At the annual meeting in January 1895, the differences among the members were not apparent. This time in his state of the union message, Braithwaite spoke confidently of the future. The movement had strengthened, and its accomplishments had increased. The Grand President claimed the following successes: a reduction in freight rates, a larger percentage of grain graded No. 1 hard, a reduction in the tariff and in the cost of such necessities as binder twine and fence wire, and increased government efficiency. 
Admittedly although some improvement had taken place by the Patrons’ standards, it was not so much because of their action but the result of a combination of economic and political factors over which the Patrons had no control. Braithwaite’s speech seems to have been for public consumption, as the committee reports prove that progress during the year had been disappointing. The main plank in the platform remained free trade, while the legislative committee recommended the discontinuance of pauper immigration, abolition of elevator privileges, abolition of the Senate, women’s suffrage and a series of legal reforms. 
Furthermore, the Convention was significant in that Senator Boulton of Russell, appointed to the Red Chamber by Macdonald, attended and openly supported the Patrons, becoming Grand Auditor. It must be noted that he did not entirely agree with the resolution passed by the Order dealing with the Senate,  but in general he was sympathetic. And his presence lent an aura of official approval. Long a member of the radical wing of the Liberal-Conservative coalition, he had become a spokesman for the Tories in Western Canada. The transfer of his allegiance to the Patrons was an indication of the extent to which the Conservative was compelled to seek a new political home on the Prairies.
The Convention also invited all mechanics and industrial workers to join the Association, but refused to join with any organization other than one whose interests were agricultural.  In effect, the invitation was worthless, and the Patrons in Manitoba remained an occupational interest group.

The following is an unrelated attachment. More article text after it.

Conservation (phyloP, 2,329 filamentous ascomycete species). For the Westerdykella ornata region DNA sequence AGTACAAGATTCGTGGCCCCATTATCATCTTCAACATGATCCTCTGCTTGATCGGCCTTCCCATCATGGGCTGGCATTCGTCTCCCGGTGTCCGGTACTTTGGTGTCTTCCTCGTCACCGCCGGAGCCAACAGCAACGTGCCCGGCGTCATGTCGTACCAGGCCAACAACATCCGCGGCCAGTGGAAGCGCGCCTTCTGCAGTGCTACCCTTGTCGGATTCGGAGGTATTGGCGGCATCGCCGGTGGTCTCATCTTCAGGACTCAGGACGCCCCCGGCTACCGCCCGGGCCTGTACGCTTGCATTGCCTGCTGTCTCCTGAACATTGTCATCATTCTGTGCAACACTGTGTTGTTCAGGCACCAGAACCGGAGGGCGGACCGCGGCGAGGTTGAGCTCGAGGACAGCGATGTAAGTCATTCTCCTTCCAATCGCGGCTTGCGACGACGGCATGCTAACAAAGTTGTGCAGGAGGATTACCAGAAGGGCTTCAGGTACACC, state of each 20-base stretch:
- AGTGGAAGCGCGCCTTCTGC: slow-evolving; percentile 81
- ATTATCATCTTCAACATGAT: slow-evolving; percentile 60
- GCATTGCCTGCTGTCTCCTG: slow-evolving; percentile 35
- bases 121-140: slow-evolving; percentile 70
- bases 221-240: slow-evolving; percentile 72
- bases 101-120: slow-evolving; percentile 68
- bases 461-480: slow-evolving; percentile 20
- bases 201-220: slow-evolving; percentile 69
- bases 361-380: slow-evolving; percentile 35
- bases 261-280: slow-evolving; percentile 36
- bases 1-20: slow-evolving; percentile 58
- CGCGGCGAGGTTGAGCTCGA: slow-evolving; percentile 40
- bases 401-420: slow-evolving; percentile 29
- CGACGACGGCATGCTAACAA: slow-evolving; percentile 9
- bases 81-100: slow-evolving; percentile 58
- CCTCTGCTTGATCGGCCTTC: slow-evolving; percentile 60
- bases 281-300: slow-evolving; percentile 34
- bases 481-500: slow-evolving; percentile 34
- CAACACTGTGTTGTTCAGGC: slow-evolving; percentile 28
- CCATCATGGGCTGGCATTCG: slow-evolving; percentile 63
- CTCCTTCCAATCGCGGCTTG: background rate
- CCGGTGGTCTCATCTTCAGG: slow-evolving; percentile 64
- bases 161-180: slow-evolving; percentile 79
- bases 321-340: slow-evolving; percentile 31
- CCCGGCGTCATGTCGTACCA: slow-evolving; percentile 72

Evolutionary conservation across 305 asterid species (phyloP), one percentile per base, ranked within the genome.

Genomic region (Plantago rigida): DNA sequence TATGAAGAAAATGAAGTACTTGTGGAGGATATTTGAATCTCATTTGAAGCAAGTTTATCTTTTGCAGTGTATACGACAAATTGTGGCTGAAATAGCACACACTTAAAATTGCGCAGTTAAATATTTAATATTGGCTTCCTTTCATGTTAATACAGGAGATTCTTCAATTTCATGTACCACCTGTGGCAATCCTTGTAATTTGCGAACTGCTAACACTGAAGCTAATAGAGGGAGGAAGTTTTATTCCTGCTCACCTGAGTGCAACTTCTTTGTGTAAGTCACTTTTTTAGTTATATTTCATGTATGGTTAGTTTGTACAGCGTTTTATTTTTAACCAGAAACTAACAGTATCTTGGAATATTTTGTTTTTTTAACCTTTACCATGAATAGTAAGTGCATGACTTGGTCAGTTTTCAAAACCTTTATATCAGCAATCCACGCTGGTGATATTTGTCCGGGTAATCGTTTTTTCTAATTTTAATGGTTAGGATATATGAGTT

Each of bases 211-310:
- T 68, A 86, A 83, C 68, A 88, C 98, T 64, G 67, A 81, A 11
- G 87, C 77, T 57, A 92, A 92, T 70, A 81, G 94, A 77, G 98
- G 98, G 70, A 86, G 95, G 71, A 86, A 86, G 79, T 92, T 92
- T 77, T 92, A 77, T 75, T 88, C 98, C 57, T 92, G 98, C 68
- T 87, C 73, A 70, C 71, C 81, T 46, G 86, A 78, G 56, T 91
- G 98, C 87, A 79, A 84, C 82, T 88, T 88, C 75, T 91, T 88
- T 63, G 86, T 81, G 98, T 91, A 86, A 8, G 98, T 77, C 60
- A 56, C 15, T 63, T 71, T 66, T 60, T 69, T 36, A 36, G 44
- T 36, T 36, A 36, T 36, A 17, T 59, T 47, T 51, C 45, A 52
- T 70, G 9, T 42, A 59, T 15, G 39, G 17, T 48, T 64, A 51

During the first six months of the new year, the movement continued to grow. In February H. C. Clay was forced to resign from the Patrons’ Advocate and the Order. Under William King that publication was reinstated as the official organ by the Executive Board. 
At the same time, Braithwaite travelled to Toronto where in meetings with the Dominion Executive, a national platform was drawn up.  This platform was more national in name than in fact. Enclosed with a letter of W. C. Graham dated 17 February 1894, is a copy of the Patrons’ Platform adopted in January of that year at the annual Convention of the Grand Association of Manitoba and the Northwest held in Brandon. It is identical with the national platform with the sectional variations for the West adopted in the first months of 1895 in Toronto. 
The first plank stressed the permanence of the British connection, those following enumerated the various proposals of the movement. Public lands were to be reserved for actual settlers. This applied primarily to Manitoba and the Northwest. Representatives of agricultural communities were to be farmers chosen for ability, integrity and independence. This plank was to apply to Manitoba and the Northwest only. Rigid economy was to be practised in every department of the public service, while simplification of the laws and a general reduction in the administrative machinery were demanded. This meant the abolition of government house, superannuation grants, the military college, subsidies to railways and other corporations, and reductions in civil servants’ salaries, the number of Cabinet ministers and in the expenditures of the Militia Department. There was to be a revenue tariff only with a number of goods essential to agriculture to be admitted duty free as agriculture was the principal industry of the Dominion. Anti-combines legislation was sought as was the principle of one man one vote and the disfranchisement of all civil servants. The Senate was to be abolished, women admitted to the franchise and an end put to the liquor traffic. Unofficially support was to be given to the Western Patrons in their demand for the Hudson’s Bay Railway and in a general reduction in freight rates.